4. In order to achieve full connectivity, you may need to add additional Frame-Relay maps to your routers. However, the initial Frame Relay switch configuration may not be modified.
  5. To test your configuration, R4 should be able to ping the loopback interfaces of R5 and R6.

GNS Frame-Relay Switch connections and DLCI config:

R1 Se 0/0 102 (Port 1) <-> 201 R2 Se 0/0 (Port 10)
R1 Se 0/0 103 (Port 1) <-> 301 R3 Se 0/0 (Port 11)
R2 Se 0/1 204 (Port 2) <-> 402 R4 Se 0/0 (Port 12)
R3 Se 0/0 305 (Port 3) <-> 503 R5 Se 0/0 (Port 13)
R3 Se 0/1 306 (Port 3) <-> 603 R6 Se 0/0 (Port 14)

Let’s see what needs to be done for Frame Relay.

I have not yet done any mappings for Frame Relay but with the command “Show frame-relay pvc” we can already see which DLCIs we should configure on our interface.

R1#sh frame-relay pvc | sec DLCI
DLCI = 102, DLCI USAGE = UNUSED, PVC STATUS = ACTIVE, INTERFACE = Serial0/0
DLCI = 103, DLCI USAGE = UNUSED, PVC STATUS = ACTIVE, INTERFACE = Serial0/0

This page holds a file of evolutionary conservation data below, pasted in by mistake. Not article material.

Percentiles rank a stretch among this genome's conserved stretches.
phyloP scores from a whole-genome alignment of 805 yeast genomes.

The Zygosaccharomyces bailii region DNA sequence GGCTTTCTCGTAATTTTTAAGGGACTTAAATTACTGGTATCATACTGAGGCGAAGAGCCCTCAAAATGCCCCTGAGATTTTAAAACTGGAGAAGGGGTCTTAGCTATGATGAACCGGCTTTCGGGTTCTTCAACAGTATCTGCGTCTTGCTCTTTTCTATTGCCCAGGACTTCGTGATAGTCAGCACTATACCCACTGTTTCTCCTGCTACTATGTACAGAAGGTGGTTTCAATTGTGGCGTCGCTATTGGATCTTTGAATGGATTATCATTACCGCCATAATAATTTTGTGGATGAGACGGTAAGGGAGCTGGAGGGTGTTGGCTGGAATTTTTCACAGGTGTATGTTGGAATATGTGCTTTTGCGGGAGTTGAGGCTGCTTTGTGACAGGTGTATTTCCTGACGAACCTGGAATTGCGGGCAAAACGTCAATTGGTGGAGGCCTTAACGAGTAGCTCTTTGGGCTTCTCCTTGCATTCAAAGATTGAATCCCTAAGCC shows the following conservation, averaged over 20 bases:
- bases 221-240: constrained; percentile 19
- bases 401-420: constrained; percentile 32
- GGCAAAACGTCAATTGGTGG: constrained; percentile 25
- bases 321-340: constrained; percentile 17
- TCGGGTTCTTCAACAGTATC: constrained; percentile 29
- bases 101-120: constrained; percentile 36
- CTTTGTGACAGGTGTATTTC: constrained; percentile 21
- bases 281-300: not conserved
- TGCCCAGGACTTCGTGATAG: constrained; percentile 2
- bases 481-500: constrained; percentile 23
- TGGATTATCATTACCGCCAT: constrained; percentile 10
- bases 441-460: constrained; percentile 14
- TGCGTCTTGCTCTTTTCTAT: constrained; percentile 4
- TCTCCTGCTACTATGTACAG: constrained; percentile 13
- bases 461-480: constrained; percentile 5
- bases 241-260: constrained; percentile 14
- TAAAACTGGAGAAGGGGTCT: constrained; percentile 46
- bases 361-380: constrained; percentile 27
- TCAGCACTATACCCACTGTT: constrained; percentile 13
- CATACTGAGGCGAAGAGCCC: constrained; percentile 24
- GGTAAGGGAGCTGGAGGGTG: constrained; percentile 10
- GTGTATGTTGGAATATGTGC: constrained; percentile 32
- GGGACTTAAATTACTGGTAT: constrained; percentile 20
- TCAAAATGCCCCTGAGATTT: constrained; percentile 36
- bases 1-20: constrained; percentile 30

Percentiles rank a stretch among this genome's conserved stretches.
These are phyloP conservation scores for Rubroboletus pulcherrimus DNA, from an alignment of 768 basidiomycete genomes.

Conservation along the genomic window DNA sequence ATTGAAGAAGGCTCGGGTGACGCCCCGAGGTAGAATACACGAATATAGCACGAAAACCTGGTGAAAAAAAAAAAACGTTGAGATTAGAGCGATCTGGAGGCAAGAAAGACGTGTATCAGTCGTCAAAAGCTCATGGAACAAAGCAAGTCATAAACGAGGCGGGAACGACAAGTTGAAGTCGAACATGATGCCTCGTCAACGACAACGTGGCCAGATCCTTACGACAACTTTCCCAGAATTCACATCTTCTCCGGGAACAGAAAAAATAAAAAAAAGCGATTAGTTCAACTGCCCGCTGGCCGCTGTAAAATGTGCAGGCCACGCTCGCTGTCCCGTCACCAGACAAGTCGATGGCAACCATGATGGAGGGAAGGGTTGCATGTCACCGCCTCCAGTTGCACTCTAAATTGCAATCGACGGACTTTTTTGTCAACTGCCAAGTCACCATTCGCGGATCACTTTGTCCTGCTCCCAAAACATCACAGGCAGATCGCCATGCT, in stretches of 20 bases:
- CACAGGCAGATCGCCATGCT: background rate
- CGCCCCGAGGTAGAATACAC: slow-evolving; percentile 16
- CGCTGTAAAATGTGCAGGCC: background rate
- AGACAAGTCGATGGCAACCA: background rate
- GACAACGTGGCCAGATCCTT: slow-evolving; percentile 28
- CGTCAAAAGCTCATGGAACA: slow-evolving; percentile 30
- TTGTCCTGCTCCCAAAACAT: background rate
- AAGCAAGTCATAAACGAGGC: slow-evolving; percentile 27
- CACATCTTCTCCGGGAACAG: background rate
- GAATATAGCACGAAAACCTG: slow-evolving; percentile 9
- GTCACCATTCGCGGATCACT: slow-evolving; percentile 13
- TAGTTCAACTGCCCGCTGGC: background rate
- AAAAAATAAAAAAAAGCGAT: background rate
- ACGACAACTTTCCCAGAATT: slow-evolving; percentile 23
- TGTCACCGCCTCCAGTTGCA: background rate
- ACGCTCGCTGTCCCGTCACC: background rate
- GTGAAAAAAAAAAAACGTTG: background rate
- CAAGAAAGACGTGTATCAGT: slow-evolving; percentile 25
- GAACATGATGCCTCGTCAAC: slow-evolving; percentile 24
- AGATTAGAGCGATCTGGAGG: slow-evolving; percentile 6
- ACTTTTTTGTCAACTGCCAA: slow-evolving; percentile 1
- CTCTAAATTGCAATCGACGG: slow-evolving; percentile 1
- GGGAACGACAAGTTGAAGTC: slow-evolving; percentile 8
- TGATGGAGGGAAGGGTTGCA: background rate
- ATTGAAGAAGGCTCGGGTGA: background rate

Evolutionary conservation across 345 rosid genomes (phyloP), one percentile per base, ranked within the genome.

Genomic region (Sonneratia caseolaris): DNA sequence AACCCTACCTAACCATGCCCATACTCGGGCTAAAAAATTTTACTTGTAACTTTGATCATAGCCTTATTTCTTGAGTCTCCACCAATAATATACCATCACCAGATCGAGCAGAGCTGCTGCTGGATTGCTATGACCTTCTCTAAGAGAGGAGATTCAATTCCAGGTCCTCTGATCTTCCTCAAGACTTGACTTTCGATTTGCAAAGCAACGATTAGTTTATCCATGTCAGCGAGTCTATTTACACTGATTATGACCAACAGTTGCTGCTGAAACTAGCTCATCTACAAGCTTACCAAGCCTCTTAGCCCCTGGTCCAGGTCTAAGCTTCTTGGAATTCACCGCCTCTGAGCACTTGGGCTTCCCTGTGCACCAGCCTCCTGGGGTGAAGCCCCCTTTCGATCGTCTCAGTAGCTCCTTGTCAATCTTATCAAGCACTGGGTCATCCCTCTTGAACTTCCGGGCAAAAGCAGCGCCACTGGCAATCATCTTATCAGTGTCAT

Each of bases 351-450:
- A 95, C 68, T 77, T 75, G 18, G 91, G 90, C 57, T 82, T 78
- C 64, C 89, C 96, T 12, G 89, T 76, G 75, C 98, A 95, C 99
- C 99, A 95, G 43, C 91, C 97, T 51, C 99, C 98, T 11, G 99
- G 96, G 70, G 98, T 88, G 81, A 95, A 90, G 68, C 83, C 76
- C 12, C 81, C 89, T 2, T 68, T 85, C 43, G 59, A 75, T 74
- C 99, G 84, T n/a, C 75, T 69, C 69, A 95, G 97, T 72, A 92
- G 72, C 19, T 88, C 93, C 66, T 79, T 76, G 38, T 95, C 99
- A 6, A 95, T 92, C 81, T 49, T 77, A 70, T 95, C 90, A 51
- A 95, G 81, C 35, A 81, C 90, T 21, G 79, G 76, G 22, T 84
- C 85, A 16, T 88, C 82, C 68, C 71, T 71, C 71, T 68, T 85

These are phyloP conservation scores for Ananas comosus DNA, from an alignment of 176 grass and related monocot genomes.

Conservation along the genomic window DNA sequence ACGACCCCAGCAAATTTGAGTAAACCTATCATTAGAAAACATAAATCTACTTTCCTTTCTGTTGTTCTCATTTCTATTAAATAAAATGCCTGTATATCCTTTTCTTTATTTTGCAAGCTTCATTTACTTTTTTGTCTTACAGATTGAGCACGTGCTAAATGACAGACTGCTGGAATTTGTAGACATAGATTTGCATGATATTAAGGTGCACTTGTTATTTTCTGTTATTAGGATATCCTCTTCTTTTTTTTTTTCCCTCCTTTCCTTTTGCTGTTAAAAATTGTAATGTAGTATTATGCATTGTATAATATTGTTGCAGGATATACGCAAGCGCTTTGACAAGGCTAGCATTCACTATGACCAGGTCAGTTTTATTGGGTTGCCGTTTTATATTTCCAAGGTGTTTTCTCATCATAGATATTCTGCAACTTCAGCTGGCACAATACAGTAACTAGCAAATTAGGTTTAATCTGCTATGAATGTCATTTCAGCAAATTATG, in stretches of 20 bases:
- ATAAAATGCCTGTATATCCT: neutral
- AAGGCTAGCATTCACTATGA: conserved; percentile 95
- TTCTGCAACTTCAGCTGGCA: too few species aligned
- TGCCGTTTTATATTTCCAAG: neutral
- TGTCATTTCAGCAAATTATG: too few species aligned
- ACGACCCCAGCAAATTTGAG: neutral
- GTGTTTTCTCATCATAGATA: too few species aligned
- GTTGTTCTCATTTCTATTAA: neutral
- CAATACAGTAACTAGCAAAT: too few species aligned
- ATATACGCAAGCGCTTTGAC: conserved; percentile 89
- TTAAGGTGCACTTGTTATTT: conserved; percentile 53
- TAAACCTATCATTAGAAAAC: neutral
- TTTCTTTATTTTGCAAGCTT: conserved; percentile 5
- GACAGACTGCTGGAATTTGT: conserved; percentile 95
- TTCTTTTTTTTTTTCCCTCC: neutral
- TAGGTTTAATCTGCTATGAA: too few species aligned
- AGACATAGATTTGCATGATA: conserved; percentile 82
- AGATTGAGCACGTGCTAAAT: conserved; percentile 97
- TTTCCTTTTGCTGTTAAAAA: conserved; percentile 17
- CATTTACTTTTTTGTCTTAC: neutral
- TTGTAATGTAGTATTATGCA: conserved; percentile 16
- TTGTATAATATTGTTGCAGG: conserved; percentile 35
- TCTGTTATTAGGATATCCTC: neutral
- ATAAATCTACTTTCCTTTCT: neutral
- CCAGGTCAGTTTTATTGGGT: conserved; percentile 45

As we can see from the diagram, this will be a multipoint interface, so I’ll configure it as such.

R1(config)#int se 0/0
R1(config-if)#encapsulation frame-relay
R1(config)#int se 0/0.1 multipoint
R1(config-subif)#frame-relay map ip 10.12.3.2 102
R1(config-subif)#frame-relay map ip 10.12.3.3 103

First I told se 0/0 to use an encapsulation for Frame Relay. Then I have created a multipoint subinterface with two DLCI mappings to R2 and R3.

Earlier I had assigned the IP addresses to the physical interfaces but I noticed that I need to assign them to the sub interfaces and not the physical ones. So let’s fix that.

R1(config)#int se 0/0
R1(config-if)#no ip address
R1(config-if)#int se 0/0.1 multi
R1(config-subif)#ip address 10.12.3.1 255.255.255.0

R2 uses point-to-point links so let’s configure those now.

R2(config)#int se 0/0
R2(config-if)#no ip address
R2(config-if)#encapsulation frame-relay
R2(config-if)#int serial 0/0.1 point-to-point
R2(config-subif)#ip address 10.12.3.2 255.255.255.0

When trying to enter the “frame-relay map” command, I get the following error.

R2(config-subif)#frame-relay map ip 10.12.3.1 201
Only frame-relay interface-dlci command should be used on point-to-point interfaces not frame-relay map